A turbocharger (more commonly known simply as a turbo) is a device that forces air into the engine to enhance performance.
A turbo is made up of two turbine wheels within an outer housing.
Exhaust gases exiting the engine cause one of the wheels to spin which in turn makes the second wheel spin.
This compresses the air entering the engine which allows the engine to generate more power.
Turbocharged engines are generally more fuel-efficient than non-turbo engines as they create more power with the same amount of fuel.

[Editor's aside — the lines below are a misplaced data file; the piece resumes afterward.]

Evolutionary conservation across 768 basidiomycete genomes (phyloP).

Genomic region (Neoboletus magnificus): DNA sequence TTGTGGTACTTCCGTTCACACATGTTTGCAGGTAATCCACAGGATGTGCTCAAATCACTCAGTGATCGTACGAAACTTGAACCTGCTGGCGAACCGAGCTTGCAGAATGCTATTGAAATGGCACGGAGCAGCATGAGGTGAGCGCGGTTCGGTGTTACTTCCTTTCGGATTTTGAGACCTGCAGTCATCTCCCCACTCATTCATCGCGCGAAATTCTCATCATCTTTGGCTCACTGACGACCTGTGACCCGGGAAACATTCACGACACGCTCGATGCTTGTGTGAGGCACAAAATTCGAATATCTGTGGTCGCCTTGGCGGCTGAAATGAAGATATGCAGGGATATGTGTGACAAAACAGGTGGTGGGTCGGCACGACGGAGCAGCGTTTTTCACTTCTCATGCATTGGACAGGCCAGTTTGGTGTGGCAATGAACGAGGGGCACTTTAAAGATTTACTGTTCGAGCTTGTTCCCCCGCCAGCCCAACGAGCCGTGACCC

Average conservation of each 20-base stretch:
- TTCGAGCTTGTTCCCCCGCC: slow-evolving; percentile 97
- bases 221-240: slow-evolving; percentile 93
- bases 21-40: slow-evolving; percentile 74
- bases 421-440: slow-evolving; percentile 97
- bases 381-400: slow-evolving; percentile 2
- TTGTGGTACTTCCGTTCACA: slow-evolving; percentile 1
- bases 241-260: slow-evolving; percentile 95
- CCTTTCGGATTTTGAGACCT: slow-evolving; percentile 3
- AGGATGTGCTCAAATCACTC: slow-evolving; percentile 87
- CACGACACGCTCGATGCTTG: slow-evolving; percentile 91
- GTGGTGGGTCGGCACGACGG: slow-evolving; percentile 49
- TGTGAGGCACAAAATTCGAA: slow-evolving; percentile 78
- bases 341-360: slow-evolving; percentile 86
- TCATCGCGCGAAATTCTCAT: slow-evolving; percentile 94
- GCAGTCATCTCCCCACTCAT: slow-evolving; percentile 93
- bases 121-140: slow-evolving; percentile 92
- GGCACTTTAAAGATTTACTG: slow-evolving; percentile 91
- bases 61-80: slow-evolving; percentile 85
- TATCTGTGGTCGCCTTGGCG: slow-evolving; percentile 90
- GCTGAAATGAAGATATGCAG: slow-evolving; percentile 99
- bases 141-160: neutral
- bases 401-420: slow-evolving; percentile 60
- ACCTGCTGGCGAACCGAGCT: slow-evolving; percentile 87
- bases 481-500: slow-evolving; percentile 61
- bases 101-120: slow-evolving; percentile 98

- Turbochargers assist the engine in creating more power and torque (turning power)
- Turbocharged engines tend to be more fuel-efficient and produce less emissions than non-turbo engines
- Due to the process that makes a turbo work there can sometimes be a delay in the power boost from the turbo – called “turbo lag”, though this has largely been eliminated in modern cars.
Things to be aware of:
- In automotive terms a turbocharger and supercharger are generally referred to as two different devices.
They are both a form of “forced induction” as they both force denser air into the engine, but they do so in a different way.
Read our information on superchargers here.